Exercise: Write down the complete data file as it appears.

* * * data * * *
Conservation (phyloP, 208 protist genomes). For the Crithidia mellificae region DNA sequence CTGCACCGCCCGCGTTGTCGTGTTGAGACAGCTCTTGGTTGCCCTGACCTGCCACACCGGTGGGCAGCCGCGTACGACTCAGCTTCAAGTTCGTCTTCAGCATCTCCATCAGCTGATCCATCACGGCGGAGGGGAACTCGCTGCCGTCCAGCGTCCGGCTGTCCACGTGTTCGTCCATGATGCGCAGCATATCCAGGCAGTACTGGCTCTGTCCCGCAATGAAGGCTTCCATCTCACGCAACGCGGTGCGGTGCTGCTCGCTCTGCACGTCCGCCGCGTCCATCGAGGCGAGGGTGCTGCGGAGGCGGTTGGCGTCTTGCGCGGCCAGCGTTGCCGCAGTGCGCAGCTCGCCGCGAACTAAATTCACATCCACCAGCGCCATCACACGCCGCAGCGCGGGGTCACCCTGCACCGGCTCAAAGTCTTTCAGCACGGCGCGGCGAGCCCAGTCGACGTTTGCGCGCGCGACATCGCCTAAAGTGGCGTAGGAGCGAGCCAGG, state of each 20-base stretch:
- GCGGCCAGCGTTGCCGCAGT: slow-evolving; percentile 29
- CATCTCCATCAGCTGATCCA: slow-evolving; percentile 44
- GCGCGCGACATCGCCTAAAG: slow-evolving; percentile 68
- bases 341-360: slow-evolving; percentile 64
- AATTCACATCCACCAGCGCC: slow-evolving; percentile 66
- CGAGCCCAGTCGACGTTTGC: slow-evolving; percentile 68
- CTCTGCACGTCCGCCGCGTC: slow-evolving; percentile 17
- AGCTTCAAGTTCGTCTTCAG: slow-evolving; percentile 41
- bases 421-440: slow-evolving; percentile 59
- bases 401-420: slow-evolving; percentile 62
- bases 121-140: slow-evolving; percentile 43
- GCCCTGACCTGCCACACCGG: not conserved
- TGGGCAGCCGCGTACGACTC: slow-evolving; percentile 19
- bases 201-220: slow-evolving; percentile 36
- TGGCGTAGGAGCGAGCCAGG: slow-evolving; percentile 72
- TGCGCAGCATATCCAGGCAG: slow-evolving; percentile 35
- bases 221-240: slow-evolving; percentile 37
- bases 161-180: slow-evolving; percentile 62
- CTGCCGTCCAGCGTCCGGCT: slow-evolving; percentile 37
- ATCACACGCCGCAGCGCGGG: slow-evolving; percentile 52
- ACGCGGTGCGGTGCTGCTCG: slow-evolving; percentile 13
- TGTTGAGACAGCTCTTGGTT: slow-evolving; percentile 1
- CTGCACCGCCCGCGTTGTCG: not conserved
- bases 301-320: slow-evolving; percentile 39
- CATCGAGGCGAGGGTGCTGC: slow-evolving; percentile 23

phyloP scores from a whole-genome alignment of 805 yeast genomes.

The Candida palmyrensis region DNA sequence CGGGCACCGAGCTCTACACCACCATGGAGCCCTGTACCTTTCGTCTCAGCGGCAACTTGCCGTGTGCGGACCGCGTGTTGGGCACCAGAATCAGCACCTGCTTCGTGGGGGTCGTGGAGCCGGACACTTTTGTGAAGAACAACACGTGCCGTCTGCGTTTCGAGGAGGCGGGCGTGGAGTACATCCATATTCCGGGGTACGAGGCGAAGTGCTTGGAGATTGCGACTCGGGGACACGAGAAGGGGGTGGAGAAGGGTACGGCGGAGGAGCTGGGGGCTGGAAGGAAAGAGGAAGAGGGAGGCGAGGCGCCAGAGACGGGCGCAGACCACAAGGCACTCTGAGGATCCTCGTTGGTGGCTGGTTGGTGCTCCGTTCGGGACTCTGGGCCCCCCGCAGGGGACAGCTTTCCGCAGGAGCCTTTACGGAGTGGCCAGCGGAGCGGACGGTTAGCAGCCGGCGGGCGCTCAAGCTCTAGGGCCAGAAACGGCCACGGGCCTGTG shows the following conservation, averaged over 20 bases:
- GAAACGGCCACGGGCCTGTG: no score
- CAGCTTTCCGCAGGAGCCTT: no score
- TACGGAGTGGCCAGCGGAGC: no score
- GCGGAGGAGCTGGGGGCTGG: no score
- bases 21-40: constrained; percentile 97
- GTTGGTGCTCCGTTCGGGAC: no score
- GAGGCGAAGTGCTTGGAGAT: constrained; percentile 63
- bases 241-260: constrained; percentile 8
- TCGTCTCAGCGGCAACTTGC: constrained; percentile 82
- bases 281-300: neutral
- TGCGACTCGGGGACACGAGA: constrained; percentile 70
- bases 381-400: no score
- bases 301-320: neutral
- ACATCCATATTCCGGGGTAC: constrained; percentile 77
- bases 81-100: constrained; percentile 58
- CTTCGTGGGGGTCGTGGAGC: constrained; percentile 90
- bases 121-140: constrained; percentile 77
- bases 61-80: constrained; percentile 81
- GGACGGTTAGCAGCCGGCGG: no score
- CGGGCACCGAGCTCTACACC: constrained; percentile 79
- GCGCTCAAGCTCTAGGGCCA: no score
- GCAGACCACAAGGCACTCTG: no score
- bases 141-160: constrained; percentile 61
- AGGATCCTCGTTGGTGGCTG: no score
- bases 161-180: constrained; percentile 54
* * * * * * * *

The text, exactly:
Conservation (phyloP, 208 protist genomes). For the Crithidia mellificae region DNA sequence CTGCACCGCCCGCGTTGTCGTGTTGAGACAGCTCTTGGTTGCCCTGACCTGCCACACCGGTGGGCAGCCGCGTACGACTCAGCTTCAAGTTCGTCTTCAGCATCTCCATCAGCTGATCCATCACGGCGGAGGGGAACTCGCTGCCGTCCAGCGTCCGGCTGTCCACGTGTTCGTCCATGATGCGCAGCATATCCAGGCAGTACTGGCTCTGTCCCGCAATGAAGGCTTCCATCTCACGCAACGCGGTGCGGTGCTGCTCGCTCTGCACGTCCGCCGCGTCCATCGAGGCGAGGGTGCTGCGGAGGCGGTTGGCGTCTTGCGCGGCCAGCGTTGCCGCAGTGCGCAGCTCGCCGCGAACTAAATTCACATCCACCAGCGCCATCACACGCCGCAGCGCGGGGTCACCCTGCACCGGCTCAAAGTCTTTCAGCACGGCGCGGCGAGCCCAGTCGACGTTTGCGCGCGCGACATCGCCTAAAGTGGCGTAGGAGCGAGCCAGG, state of each 20-base stretch:
- GCGGCCAGCGTTGCCGCAGT: slow-evolving; percentile 29
- CATCTCCATCAGCTGATCCA: slow-evolving; percentile 44
- GCGCGCGACATCGCCTAAAG: slow-evolving; percentile 68
- bases 341-360: slow-evolving; percentile 64
- AATTCACATCCACCAGCGCC: slow-evolving; percentile 66
- CGAGCCCAGTCGACGTTTGC: slow-evolving; percentile 68
- CTCTGCACGTCCGCCGCGTC: slow-evolving; percentile 17
- AGCTTCAAGTTCGTCTTCAG: slow-evolving; percentile 41
- bases 421-440: slow-evolving; percentile 59
- bases 401-420: slow-evolving; percentile 62
- bases 121-140: slow-evolving; percentile 43
- GCCCTGACCTGCCACACCGG: not conserved
- TGGGCAGCCGCGTACGACTC: slow-evolving; percentile 19
- bases 201-220: slow-evolving; percentile 36
- TGGCGTAGGAGCGAGCCAGG: slow-evolving; percentile 72
- TGCGCAGCATATCCAGGCAG: slow-evolving; percentile 35
- bases 221-240: slow-evolving; percentile 37
- bases 161-180: slow-evolving; percentile 62
- CTGCCGTCCAGCGTCCGGCT: slow-evolving; percentile 37
- ATCACACGCCGCAGCGCGGG: slow-evolving; percentile 52
- ACGCGGTGCGGTGCTGCTCG: slow-evolving; percentile 13
- TGTTGAGACAGCTCTTGGTT: slow-evolving; percentile 1
- CTGCACCGCCCGCGTTGTCG: not conserved
- bases 301-320: slow-evolving; percentile 39
- CATCGAGGCGAGGGTGCTGC: slow-evolving; percentile 23

phyloP scores from a whole-genome alignment of 805 yeast genomes.

The Candida palmyrensis region DNA sequence CGGGCACCGAGCTCTACACCACCATGGAGCCCTGTACCTTTCGTCTCAGCGGCAACTTGCCGTGTGCGGACCGCGTGTTGGGCACCAGAATCAGCACCTGCTTCGTGGGGGTCGTGGAGCCGGACACTTTTGTGAAGAACAACACGTGCCGTCTGCGTTTCGAGGAGGCGGGCGTGGAGTACATCCATATTCCGGGGTACGAGGCGAAGTGCTTGGAGATTGCGACTCGGGGACACGAGAAGGGGGTGGAGAAGGGTACGGCGGAGGAGCTGGGGGCTGGAAGGAAAGAGGAAGAGGGAGGCGAGGCGCCAGAGACGGGCGCAGACCACAAGGCACTCTGAGGATCCTCGTTGGTGGCTGGTTGGTGCTCCGTTCGGGACTCTGGGCCCCCCGCAGGGGACAGCTTTCCGCAGGAGCCTTTACGGAGTGGCCAGCGGAGCGGACGGTTAGCAGCCGGCGGGCGCTCAAGCTCTAGGGCCAGAAACGGCCACGGGCCTGTG shows the following conservation, averaged over 20 bases:
- GAAACGGCCACGGGCCTGTG: no score
- CAGCTTTCCGCAGGAGCCTT: no score
- TACGGAGTGGCCAGCGGAGC: no score
- GCGGAGGAGCTGGGGGCTGG: no score
- bases 21-40: constrained; percentile 97
- GTTGGTGCTCCGTTCGGGAC: no score
- GAGGCGAAGTGCTTGGAGAT: constrained; percentile 63
- bases 241-260: constrained; percentile 8
- TCGTCTCAGCGGCAACTTGC: constrained; percentile 82
- bases 281-300: neutral
- TGCGACTCGGGGACACGAGA: constrained; percentile 70
- bases 381-400: no score
- bases 301-320: neutral
- ACATCCATATTCCGGGGTAC: constrained; percentile 77
- bases 81-100: constrained; percentile 58
- CTTCGTGGGGGTCGTGGAGC: constrained; percentile 90
- bases 121-140: constrained; percentile 77
- bases 61-80: constrained; percentile 81
- GGACGGTTAGCAGCCGGCGG: no score
- CGGGCACCGAGCTCTACACC: constrained; percentile 79
- GCGCTCAAGCTCTAGGGCCA: no score
- GCAGACCACAAGGCACTCTG: no score
- bases 141-160: constrained; percentile 61
- AGGATCCTCGTTGGTGGCTG: no score
- bases 161-180: constrained; percentile 54